The  drought and associated fires affect not just income coming in from farmers and graziers, but also income from travellers. I walked into the Armidale Visitor Information Centre through the smokey air. The free heritage tour bus was just about to leave. It was almost empty. It's usually full.

"How's business", I asked? "Terrible", was the answer. "People just aren't travelling because of the road closures."   Armidale's size provides a degree of insulation.

Some businesses along major traffic routes such as the Oxley Highway have already lost two months income because of actual or feared road closures associated with the fires. Apart from the fires themselves, people won't travel if they fear road closures, if they are warned not to travel because of risk of fires,  The National Parks, major New England attraction, are all closed or open only on an irregular basis. Across Northern NSW, we have lost an entire tourism season.

It's not all bad news. From the Visitor Information Centre, I walked down through the smoke to Granny Fi's Toy Cupboard (and here).

I wanted to buy presents for youngest and her husband. They have very particular tastes and I wanted something different that would mesh with their tastes. I can't tell you more, however, for fear of totally giving away what I bought.

Granny Fi's is becoming an Armidale institution, one of a number of nodules that form the core of Armidale's remarkable and varied cultural scene.

It's a difficult place to describe beyond saying that it has a focus on handmade crafts and other products designed to appeal to the nerds among us.

Setting the store up has been a bit of a battle. Obligatory attendance at  Comic-Con and various fan festivals  provides money and presence but also distracts from the shop itself. They were sold out of one key thing I wanted, but promised to make it over the weekend. Herein lies a little story.

"How's business?", I asked in the normal way. "It's been very quiet, but something marvellous happened" was the response.

One side-effect of the drought has been the establishment of websites asking people to buy bush in compensation for the drought. These have been remarkably successful, especially in niche areas. Down at Uralla, for example, sales of some New England food products boomed to the point that they had to call in volunteers and set up a temporary packing plant to meet the Christmas orders.

In Granny Fi's case, the post they put up went viral. In something like 24 hours they sold out entire stock ranges, In fact, they over sold. The next 48 hours were spent without sleep packing to meet the Christmas postal deadlines, while making the additional stock to meet the extra orders .People really are nice, I thought.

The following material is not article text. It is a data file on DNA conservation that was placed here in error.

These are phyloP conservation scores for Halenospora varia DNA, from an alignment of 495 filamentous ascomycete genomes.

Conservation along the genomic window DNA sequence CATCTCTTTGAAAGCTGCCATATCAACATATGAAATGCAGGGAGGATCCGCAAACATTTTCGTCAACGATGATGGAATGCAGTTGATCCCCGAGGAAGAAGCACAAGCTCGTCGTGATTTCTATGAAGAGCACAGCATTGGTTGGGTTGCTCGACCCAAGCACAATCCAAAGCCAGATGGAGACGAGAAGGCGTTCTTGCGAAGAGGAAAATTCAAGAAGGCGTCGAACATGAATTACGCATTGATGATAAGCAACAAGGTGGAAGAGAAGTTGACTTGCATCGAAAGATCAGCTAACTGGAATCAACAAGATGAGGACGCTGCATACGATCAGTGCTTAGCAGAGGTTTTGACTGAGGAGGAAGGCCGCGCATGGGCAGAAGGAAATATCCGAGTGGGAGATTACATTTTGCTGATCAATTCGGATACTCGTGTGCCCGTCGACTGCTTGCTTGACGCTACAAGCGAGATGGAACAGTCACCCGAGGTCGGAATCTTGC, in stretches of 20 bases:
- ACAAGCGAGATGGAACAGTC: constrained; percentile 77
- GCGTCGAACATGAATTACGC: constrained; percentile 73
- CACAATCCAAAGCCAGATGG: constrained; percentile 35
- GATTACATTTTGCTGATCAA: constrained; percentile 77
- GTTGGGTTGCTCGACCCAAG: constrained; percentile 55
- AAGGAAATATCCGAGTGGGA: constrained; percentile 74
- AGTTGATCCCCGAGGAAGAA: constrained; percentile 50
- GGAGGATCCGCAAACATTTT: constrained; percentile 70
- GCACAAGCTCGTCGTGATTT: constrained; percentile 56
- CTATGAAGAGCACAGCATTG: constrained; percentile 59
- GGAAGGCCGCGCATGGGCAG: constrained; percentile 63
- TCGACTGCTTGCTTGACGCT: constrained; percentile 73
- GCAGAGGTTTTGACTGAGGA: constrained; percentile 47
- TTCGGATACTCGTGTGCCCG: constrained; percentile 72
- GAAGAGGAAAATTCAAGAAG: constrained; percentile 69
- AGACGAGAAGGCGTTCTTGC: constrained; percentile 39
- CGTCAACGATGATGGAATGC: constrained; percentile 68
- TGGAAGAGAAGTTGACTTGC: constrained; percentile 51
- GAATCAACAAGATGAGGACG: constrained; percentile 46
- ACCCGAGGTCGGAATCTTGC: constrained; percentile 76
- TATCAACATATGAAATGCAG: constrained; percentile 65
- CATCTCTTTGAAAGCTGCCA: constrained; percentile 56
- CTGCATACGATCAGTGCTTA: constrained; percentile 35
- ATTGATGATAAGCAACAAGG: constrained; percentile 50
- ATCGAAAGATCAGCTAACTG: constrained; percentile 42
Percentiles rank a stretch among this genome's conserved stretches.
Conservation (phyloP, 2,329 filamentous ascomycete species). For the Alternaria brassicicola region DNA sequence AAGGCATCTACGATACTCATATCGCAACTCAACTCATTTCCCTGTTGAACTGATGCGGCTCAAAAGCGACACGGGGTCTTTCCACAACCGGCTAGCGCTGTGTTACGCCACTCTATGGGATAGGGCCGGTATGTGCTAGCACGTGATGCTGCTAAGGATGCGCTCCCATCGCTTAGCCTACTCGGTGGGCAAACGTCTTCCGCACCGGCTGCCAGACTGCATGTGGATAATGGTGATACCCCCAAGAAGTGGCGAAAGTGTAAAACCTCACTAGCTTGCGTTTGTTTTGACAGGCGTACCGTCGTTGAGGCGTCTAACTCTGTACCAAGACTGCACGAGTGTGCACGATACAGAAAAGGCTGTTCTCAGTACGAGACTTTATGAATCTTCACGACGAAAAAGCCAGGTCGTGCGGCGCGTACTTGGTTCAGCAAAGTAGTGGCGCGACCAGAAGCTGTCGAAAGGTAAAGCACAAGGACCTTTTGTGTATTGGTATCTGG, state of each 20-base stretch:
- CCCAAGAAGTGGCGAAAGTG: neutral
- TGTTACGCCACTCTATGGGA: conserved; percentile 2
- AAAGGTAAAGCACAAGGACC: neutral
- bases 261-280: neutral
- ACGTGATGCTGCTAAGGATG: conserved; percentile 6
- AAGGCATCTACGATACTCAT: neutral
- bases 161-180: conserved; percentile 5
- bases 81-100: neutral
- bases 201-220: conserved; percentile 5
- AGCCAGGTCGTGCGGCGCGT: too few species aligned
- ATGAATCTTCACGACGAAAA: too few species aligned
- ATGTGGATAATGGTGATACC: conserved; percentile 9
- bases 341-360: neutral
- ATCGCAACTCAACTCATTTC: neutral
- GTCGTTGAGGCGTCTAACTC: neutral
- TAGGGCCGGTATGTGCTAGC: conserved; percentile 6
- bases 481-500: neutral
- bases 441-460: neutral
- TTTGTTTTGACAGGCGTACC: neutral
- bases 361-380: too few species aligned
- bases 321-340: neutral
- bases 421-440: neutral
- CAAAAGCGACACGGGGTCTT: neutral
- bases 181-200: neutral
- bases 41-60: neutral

The large group of older people in Armidale means funerals.

While churches and especially the evangelical or Pentecostal churches that have been Christianity's recent growth area are spread across Armidale, Central Park is the traditional religious centre of Armidale. Surrounding the Park you will find the Roman Catholic and Anglican cathedrals, the Presbyterian church with the Methodists, now Uniting, a little way away down Rusden Street.
On the Monday I went to Ros Townsend’s, on the Friday Pam Harvey’s, funerals.

Ros's funeral was held in the Anglican cathedral. Designed by the famous Australian architect Horbury Hunt whose work played such a role in the Armidale built landscape, the cathedral is truly beautiful.

Pam's funeral was held at the Presbyterian church, a plainer building but still very attractive. 

Both women played a major role in the Armidale community and this was reflected in the attendance. I arrived five minutes before the start of Ros's funeral. By then, the cathedral was already full, and I had to listen to the service via speakers in a little meeting room nearby.

I was a little earlier for Pam's funeral. The church was again full, I was able to find a a spot in the choir stalls, but a few minutes later they started bringing in chairs from the Hall and putting them in the aisles. I am not good at estimating numbers. but there must have been close to a 1,000 people in total at the two funerals.

Some people find funerals distressing. I don't, although I did tear up at Pam's funeral. Funerals are generally celebrations of a life and, in a way, lessons for the future.. I am always amazed at the things I learn about the person.

I can't help being an historian. Obituaries are one victim of the decline in the print media. We will all be the poorer for that.